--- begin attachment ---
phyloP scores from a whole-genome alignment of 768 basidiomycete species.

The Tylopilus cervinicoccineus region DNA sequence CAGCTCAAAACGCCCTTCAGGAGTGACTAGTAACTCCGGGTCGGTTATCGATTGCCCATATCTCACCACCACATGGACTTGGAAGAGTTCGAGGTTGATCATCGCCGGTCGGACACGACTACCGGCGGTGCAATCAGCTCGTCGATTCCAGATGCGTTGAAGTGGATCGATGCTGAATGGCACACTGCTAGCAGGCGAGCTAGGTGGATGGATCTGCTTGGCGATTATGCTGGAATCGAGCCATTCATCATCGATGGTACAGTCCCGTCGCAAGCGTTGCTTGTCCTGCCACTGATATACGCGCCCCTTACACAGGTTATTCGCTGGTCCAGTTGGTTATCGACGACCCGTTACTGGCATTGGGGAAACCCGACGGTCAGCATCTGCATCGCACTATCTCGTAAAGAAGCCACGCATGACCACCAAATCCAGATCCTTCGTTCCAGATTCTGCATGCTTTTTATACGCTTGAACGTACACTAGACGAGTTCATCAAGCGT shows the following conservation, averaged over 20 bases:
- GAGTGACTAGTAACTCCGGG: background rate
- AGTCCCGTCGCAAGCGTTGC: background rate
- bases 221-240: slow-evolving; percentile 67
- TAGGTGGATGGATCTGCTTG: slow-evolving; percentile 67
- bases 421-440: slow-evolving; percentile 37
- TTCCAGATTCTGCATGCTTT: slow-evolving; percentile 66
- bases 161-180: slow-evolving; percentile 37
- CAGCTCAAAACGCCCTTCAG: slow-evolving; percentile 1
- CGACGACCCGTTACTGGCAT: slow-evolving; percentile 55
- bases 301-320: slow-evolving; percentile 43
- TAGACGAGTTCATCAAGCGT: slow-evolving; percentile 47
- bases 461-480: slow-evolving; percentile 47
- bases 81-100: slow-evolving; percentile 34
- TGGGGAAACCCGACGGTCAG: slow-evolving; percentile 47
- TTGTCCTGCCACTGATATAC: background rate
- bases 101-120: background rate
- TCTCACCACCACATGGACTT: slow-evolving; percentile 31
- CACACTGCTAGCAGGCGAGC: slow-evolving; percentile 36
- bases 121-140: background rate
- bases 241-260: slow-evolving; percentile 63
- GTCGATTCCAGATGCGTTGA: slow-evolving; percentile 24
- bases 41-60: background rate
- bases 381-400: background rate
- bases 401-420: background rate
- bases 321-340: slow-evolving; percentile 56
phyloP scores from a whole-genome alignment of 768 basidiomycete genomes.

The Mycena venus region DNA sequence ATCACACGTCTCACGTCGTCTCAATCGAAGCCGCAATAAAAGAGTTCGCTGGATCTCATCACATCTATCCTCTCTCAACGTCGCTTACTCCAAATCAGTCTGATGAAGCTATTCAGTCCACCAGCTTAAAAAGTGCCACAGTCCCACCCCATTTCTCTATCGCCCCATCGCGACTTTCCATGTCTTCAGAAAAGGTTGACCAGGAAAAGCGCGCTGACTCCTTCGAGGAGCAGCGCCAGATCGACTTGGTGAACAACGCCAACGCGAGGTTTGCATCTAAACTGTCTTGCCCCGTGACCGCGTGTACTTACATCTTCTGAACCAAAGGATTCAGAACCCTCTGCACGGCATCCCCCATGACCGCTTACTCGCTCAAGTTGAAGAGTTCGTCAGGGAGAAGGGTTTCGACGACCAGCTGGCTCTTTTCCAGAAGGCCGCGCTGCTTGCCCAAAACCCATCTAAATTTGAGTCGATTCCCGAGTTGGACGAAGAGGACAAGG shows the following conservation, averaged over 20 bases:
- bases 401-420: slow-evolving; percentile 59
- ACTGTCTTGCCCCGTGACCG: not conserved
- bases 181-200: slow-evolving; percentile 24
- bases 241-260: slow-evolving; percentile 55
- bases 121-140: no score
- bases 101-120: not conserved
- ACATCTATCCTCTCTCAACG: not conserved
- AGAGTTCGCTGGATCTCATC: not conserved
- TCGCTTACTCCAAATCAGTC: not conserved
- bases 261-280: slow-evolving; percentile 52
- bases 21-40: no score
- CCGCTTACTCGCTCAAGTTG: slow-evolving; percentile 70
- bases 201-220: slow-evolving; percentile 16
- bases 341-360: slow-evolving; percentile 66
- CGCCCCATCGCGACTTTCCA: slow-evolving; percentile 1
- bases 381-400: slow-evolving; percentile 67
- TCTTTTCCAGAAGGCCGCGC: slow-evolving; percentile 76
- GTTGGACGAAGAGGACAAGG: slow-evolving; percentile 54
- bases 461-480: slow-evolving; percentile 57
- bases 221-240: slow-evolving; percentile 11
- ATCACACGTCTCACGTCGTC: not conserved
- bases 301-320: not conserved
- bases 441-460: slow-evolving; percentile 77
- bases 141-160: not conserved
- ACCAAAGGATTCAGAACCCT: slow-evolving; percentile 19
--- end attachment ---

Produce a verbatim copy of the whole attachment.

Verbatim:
phyloP scores from a whole-genome alignment of 768 basidiomycete species.

The Tylopilus cervinicoccineus region DNA sequence CAGCTCAAAACGCCCTTCAGGAGTGACTAGTAACTCCGGGTCGGTTATCGATTGCCCATATCTCACCACCACATGGACTTGGAAGAGTTCGAGGTTGATCATCGCCGGTCGGACACGACTACCGGCGGTGCAATCAGCTCGTCGATTCCAGATGCGTTGAAGTGGATCGATGCTGAATGGCACACTGCTAGCAGGCGAGCTAGGTGGATGGATCTGCTTGGCGATTATGCTGGAATCGAGCCATTCATCATCGATGGTACAGTCCCGTCGCAAGCGTTGCTTGTCCTGCCACTGATATACGCGCCCCTTACACAGGTTATTCGCTGGTCCAGTTGGTTATCGACGACCCGTTACTGGCATTGGGGAAACCCGACGGTCAGCATCTGCATCGCACTATCTCGTAAAGAAGCCACGCATGACCACCAAATCCAGATCCTTCGTTCCAGATTCTGCATGCTTTTTATACGCTTGAACGTACACTAGACGAGTTCATCAAGCGT shows the following conservation, averaged over 20 bases:
- GAGTGACTAGTAACTCCGGG: background rate
- AGTCCCGTCGCAAGCGTTGC: background rate
- bases 221-240: slow-evolving; percentile 67
- TAGGTGGATGGATCTGCTTG: slow-evolving; percentile 67
- bases 421-440: slow-evolving; percentile 37
- TTCCAGATTCTGCATGCTTT: slow-evolving; percentile 66
- bases 161-180: slow-evolving; percentile 37
- CAGCTCAAAACGCCCTTCAG: slow-evolving; percentile 1
- CGACGACCCGTTACTGGCAT: slow-evolving; percentile 55
- bases 301-320: slow-evolving; percentile 43
- TAGACGAGTTCATCAAGCGT: slow-evolving; percentile 47
- bases 461-480: slow-evolving; percentile 47
- bases 81-100: slow-evolving; percentile 34
- TGGGGAAACCCGACGGTCAG: slow-evolving; percentile 47
- TTGTCCTGCCACTGATATAC: background rate
- bases 101-120: background rate
- TCTCACCACCACATGGACTT: slow-evolving; percentile 31
- CACACTGCTAGCAGGCGAGC: slow-evolving; percentile 36
- bases 121-140: background rate
- bases 241-260: slow-evolving; percentile 63
- GTCGATTCCAGATGCGTTGA: slow-evolving; percentile 24
- bases 41-60: background rate
- bases 381-400: background rate
- bases 401-420: background rate
- bases 321-340: slow-evolving; percentile 56
phyloP scores from a whole-genome alignment of 768 basidiomycete genomes.

The Mycena venus region DNA sequence ATCACACGTCTCACGTCGTCTCAATCGAAGCCGCAATAAAAGAGTTCGCTGGATCTCATCACATCTATCCTCTCTCAACGTCGCTTACTCCAAATCAGTCTGATGAAGCTATTCAGTCCACCAGCTTAAAAAGTGCCACAGTCCCACCCCATTTCTCTATCGCCCCATCGCGACTTTCCATGTCTTCAGAAAAGGTTGACCAGGAAAAGCGCGCTGACTCCTTCGAGGAGCAGCGCCAGATCGACTTGGTGAACAACGCCAACGCGAGGTTTGCATCTAAACTGTCTTGCCCCGTGACCGCGTGTACTTACATCTTCTGAACCAAAGGATTCAGAACCCTCTGCACGGCATCCCCCATGACCGCTTACTCGCTCAAGTTGAAGAGTTCGTCAGGGAGAAGGGTTTCGACGACCAGCTGGCTCTTTTCCAGAAGGCCGCGCTGCTTGCCCAAAACCCATCTAAATTTGAGTCGATTCCCGAGTTGGACGAAGAGGACAAGG shows the following conservation, averaged over 20 bases:
- bases 401-420: slow-evolving; percentile 59
- ACTGTCTTGCCCCGTGACCG: not conserved
- bases 181-200: slow-evolving; percentile 24
- bases 241-260: slow-evolving; percentile 55
- bases 121-140: no score
- bases 101-120: not conserved
- ACATCTATCCTCTCTCAACG: not conserved
- AGAGTTCGCTGGATCTCATC: not conserved
- TCGCTTACTCCAAATCAGTC: not conserved
- bases 261-280: slow-evolving; percentile 52
- bases 21-40: no score
- CCGCTTACTCGCTCAAGTTG: slow-evolving; percentile 70
- bases 201-220: slow-evolving; percentile 16
- bases 341-360: slow-evolving; percentile 66
- CGCCCCATCGCGACTTTCCA: slow-evolving; percentile 1
- bases 381-400: slow-evolving; percentile 67
- TCTTTTCCAGAAGGCCGCGC: slow-evolving; percentile 76
- GTTGGACGAAGAGGACAAGG: slow-evolving; percentile 54
- bases 461-480: slow-evolving; percentile 57
- bases 221-240: slow-evolving; percentile 11
- ATCACACGTCTCACGTCGTC: not conserved
- bases 301-320: not conserved
- bases 441-460: slow-evolving; percentile 77
- bases 141-160: not conserved
- ACCAAAGGATTCAGAACCCT: slow-evolving; percentile 19